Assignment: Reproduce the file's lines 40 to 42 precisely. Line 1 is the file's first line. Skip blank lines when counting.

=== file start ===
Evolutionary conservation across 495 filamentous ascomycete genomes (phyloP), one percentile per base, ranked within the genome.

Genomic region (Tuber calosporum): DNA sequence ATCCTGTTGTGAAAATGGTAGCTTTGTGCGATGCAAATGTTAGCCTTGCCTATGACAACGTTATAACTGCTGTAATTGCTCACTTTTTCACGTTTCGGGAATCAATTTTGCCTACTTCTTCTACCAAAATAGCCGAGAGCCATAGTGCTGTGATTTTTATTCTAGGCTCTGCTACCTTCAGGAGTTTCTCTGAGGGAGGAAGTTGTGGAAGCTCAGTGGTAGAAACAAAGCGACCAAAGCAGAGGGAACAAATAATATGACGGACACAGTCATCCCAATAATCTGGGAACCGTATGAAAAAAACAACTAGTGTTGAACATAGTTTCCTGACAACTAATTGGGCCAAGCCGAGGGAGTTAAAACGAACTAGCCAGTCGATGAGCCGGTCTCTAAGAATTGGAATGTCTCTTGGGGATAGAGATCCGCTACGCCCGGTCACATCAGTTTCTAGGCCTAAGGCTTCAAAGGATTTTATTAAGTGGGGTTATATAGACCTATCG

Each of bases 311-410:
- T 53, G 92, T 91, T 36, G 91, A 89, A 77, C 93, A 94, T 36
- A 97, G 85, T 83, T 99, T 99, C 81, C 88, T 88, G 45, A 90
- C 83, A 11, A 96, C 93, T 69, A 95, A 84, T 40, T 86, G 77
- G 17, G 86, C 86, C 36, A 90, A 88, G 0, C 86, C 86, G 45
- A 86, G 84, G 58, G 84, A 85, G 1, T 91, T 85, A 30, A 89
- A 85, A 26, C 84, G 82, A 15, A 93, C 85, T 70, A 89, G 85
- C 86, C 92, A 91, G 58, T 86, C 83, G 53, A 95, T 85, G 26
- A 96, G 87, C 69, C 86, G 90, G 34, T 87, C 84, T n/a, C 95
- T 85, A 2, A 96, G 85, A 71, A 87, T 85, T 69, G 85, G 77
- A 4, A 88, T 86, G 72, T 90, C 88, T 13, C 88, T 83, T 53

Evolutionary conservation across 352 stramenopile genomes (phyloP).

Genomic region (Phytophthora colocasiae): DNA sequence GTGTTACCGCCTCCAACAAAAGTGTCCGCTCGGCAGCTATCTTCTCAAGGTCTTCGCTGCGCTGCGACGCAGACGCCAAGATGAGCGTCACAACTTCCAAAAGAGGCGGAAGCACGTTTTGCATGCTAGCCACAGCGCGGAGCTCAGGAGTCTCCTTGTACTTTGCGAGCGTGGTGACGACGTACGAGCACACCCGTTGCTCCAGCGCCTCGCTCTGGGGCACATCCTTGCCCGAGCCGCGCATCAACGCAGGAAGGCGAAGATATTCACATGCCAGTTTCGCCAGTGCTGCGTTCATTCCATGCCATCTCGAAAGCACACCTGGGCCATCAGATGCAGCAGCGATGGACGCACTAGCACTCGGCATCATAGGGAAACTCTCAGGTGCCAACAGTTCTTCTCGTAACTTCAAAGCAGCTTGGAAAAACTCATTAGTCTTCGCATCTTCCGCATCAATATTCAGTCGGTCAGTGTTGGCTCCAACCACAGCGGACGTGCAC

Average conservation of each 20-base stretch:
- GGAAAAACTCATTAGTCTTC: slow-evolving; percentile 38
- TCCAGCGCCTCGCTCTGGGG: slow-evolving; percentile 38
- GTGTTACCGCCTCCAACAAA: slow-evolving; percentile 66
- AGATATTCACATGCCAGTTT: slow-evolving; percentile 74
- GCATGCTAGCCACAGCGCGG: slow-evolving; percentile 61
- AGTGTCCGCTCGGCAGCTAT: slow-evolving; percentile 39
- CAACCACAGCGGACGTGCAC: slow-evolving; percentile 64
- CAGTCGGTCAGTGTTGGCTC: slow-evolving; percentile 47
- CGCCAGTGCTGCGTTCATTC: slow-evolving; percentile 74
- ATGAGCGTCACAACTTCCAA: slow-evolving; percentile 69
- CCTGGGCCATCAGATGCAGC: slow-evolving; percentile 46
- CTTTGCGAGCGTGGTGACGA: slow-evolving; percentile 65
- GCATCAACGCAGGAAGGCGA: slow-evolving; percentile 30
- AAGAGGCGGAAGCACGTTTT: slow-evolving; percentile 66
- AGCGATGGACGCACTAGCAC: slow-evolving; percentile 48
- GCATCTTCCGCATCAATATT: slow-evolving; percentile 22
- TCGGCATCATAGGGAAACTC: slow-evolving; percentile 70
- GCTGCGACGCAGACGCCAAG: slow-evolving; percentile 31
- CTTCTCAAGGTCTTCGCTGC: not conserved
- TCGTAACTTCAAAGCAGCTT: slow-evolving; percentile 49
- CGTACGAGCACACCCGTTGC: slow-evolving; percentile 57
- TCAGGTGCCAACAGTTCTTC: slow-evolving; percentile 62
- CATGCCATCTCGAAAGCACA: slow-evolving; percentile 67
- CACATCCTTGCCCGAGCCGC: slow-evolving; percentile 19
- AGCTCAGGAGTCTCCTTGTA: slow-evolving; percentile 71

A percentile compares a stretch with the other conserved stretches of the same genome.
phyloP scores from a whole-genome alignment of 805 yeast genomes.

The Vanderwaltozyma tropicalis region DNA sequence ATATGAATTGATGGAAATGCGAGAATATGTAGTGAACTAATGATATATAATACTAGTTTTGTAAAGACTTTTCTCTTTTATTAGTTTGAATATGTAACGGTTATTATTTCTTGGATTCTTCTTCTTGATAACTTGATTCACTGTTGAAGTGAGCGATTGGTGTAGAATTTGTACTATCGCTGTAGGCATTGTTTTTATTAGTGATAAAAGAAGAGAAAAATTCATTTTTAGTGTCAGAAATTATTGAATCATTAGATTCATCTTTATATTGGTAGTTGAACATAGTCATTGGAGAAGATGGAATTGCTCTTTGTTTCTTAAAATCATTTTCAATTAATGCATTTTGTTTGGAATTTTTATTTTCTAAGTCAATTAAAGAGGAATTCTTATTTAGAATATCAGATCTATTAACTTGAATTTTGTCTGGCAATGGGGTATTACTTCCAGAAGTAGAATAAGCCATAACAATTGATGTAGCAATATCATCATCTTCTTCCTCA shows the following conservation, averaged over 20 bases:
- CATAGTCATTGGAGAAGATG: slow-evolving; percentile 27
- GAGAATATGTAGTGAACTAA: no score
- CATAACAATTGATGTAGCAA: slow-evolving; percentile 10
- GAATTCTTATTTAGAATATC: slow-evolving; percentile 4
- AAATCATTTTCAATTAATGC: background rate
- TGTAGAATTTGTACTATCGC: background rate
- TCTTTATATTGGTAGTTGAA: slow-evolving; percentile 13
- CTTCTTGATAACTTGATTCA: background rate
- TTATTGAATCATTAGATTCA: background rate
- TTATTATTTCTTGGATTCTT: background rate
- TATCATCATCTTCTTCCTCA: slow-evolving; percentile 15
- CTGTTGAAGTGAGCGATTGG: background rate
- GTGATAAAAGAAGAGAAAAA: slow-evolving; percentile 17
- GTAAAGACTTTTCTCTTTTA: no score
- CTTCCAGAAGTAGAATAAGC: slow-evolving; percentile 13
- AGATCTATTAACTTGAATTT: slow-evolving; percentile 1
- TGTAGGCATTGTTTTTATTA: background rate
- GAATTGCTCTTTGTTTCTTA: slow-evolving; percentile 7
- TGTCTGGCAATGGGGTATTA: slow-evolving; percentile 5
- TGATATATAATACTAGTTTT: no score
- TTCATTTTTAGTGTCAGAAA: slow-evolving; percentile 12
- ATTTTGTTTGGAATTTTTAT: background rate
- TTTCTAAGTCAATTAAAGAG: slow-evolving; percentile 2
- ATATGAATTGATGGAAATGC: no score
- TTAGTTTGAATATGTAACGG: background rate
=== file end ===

- CACATCCTTGCCCGAGCCGC: slow-evolving; percentile 19
- AGCTCAGGAGTCTCCTTGTA: slow-evolving; percentile 71

A percentile compares a stretch with the other conserved stretches of the same genome.